Banks and institutions that lend money have a lot of knowledge about the success rate of small businesses.Bankers are often overly cautious in making loans to small businesses. For that very reason it makes senseto study their approach, even though it may seem discouraging at first glance.

Banker's Ideal

Bankers look for an ideal loan applicant, who typically meets these requirements:

  • For an existing business, a cash flow sufficient to make the loan payments.
  • For a new business, an owner who has a track record of profitably owning and operating the same sort of business.
  • An owner with financial reserves and personal collateral sufficient to solve the unexpected problems and fluctuations that affect all businesses.

Why does such a person need a loan, you ask? He or she probably doesn't, which, of course, is the point.People who lend money are most comfortable with people so close to their ideal loan candidate that theydon't need to borrow. However, to stay in business themselves, banks and other lenders must lend out themoney deposited with them. To do this, they must lend to at least some people whose creditworthiness isless than perfect.

Measuring Up to the Banker's Ideal

Who are these ordinary mortals who slip through bankers' fine screens of approval? And more to thepoint, how can you qualify as one of them? Your job is to show how your situation is similar to thebanker's ideal.

A good bet is the person who has worked for, or preferably managed, a successful business in the samefield as the proposed new business. For example, if you have profitably run a clothing store for anabsentee owner for a year or two, a lender may believe that you are ready to do it on your own. All you needis a good location, a sound business plan, and a little capital. Then, watch out Neiman-Marcus!

Further away from a lender's ideal is the person who has sound experience managing one type of businessbut proposes to start one in a different field. Let's say you ran the most profitable hot dog stand in theSquaw Valley ski resort, and now you want to market computer software in Silicon Valley. In your favor is your experience running a successful business. On the negative side is the factthat computer software marketing has no relationship to hot dog selling. In this situation, you might be ableto get a loan if you hire people who make up for your lack of experience. At the very least, you wouldneed someone with a strong software marketing background, as well as a person with experiencemanaging retail sales and service businesses. Naturally, both of those people are most desirable if theyhave many years of successful experience in the software marketing business, preferably in California.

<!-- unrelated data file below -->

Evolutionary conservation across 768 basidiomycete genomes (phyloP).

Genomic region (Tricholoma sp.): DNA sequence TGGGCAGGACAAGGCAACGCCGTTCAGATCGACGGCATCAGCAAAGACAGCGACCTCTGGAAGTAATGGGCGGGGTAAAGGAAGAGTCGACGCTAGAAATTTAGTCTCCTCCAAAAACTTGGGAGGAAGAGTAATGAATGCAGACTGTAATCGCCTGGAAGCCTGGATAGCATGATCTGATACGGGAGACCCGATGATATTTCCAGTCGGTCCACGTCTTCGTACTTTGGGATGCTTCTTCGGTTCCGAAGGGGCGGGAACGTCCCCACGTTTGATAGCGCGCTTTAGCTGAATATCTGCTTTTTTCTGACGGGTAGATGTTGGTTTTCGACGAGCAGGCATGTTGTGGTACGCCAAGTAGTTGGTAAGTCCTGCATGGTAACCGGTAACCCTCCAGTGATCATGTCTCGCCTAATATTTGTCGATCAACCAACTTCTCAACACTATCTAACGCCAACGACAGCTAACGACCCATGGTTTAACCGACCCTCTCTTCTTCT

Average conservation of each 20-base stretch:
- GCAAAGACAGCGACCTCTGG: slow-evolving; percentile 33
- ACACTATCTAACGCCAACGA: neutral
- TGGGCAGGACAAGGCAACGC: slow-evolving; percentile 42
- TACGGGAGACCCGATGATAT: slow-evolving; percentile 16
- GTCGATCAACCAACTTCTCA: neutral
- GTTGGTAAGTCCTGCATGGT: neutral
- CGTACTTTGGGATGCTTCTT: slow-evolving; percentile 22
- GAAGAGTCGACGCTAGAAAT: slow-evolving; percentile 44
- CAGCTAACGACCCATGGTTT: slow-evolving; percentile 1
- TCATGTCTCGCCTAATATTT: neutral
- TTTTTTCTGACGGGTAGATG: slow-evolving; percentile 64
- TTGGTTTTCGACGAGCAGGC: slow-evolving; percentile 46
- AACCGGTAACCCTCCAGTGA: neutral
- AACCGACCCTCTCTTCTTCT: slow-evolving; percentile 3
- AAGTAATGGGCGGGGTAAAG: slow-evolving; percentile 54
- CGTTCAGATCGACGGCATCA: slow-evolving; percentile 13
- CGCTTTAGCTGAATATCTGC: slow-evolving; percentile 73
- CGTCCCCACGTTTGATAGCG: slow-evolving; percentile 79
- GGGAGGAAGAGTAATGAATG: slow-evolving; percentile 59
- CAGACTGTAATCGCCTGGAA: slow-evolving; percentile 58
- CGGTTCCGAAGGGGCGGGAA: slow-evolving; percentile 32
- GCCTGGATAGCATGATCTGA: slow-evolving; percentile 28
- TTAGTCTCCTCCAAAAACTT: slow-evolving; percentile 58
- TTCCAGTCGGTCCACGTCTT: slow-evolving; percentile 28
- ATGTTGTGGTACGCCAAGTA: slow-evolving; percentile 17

Use the Banker's Ideal

It's helpful to use the bankers' model in your decision making process. Use a skeptical attitude as acounterweight to your optimism to get a balanced view of your prospects. What is it that makes you thinkyou will be one of the minority of small businesspeople who will succeed? If you don't have somespecific answers, you are in trouble. Most new businesses fail, and the large majority of survivors do notgenuinely prosper.

Many people start their own business because they can't stand working for others. They don't have achoice. They must be either boss or bum. They are more than willing to trade security for the chance tocall the shots. They meet a good chunk of their goals when they leave their paycheck behind. This is fineas far as it goes, but in my experience, the more successful small businesspeople have other goals as well.

A small distributor we know has a well-thought-out business and a sound business plan for the future.Still, he believes that his own personal commitment is the most important thing he has going for him. Heputs it this way: "I break my tail to live up to the commitments I make to my customers. If a supplierdoesn't perform for me, I'll still do everything I can to keep my promise to my customer, even if it costs memoney." This sort of personal commitment enables this successful business owner to make short-termadjustments to meet his long-range goals. And while it would be an exaggeration to say he pays this pricegladly, he does pay it.

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